- An actor’s skills, abilities and appearance are the product they have to sell. That together with the evidence of their past and present work are their product that they need to display and sell to keep on working. You can add to that their general charisma that might lift them higher than the sum of their attributes, and that might help them soar beyond others in the entertainment world.
- By being their own business, all of them also need to negotiate a good agent who believes that they are marketable and who help to sell them and act on their behalf. A good agent should be able to advice an actor on what they are worth at the time and for what they should negotiate
- And in some cases once they become successful, the actor’s business even employ assistants to help them to organize their lives and travels.
- The road to becoming a successful actor is most of the time hard and an uphill battle, untill that one ‘person’ sees you and give you that chance. But still there are no guarantees that once you got that one chance, that there will be a next and a next and a next …. most of the time you are as good as your last job. And you hope that someone looking for a person with your attributes will cast you in their project and that together you can be succesful.
- Only a few actors really achieve the highest accolades and can make demands as they wish. Then there are many actors who make an above average living from their career, as most of them are pretty well compensated for their work. But still there are a vast numbers who never break into the big-time and struggle to make a real living from it. There are also those who lose their appeal or value after being in a hit show and many just disappear into oblivion, just too happy to be cast in a guest spot somewhere on a show – just too happy to still make a living from their career.
- To expect anyone apart from yourself and your agent to negotiate on behalf of your contract with a network, is ludicrous and ridiculous. If such things happen, it is out of the norm.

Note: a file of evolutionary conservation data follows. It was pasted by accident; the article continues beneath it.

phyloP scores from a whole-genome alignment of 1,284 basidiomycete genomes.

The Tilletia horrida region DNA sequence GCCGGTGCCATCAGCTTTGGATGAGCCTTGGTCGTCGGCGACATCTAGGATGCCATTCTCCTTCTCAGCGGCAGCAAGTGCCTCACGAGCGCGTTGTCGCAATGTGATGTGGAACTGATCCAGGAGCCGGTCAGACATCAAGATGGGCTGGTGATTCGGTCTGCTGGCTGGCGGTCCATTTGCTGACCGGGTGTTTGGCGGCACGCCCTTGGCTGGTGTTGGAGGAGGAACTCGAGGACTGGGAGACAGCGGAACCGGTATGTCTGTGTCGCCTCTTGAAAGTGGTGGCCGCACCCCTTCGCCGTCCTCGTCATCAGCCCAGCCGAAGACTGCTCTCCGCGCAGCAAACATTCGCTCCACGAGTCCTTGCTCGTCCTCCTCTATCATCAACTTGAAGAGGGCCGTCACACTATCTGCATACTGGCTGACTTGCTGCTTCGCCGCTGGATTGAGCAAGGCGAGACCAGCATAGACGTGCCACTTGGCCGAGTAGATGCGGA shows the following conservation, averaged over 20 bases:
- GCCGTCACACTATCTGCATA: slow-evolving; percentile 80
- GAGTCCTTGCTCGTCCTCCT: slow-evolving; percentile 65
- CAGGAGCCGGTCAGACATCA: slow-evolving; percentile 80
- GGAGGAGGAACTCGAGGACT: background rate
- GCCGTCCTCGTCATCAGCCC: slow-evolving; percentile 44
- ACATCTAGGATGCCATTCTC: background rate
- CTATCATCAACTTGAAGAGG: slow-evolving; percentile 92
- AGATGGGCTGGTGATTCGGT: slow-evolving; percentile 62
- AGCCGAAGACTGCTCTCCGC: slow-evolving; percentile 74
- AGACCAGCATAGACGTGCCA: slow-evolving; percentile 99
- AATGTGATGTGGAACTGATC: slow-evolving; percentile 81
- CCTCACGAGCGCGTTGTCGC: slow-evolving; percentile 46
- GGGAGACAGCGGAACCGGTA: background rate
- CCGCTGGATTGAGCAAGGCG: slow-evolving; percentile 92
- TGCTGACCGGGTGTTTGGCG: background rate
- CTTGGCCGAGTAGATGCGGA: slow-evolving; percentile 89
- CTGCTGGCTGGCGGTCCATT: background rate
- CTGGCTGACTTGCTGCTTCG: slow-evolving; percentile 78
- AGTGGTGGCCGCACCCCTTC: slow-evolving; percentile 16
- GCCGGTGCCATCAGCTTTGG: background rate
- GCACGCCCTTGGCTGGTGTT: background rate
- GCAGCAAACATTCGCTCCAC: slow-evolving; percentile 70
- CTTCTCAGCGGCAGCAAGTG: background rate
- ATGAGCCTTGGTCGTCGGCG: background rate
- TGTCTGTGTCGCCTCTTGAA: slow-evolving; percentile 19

I do not know much about Daniel Dae Kim or his career, other than what I have seen of him do during this show and the glimpses of things that he has been so generously sharing with fans on social media. He looks like a genuinely nice guy with a good sense of humour and some great family values. He made a choice to leave the show after negotiations with the Network did not work out as he planned. He also made a choice and with one of the sentences in his statement, together with comments by fellow Asian actors and other friends and together with rumours, might have divulged the major reason for leaving: “The path to equality is rarely easy”.
In my opinion in this industry a person can with one stroke of the pen, erase all the good that they have built over a number of years, just by trying to proof a point of why they are right. Whether they were right or wrong, does not matter and it will be perceived by those who read it from the view-point of where they stand, There are no winners in a case of somebody who claim to have been wronged by history. History is in the past and you can not rewrite it – the present are your only tool to set up a great future.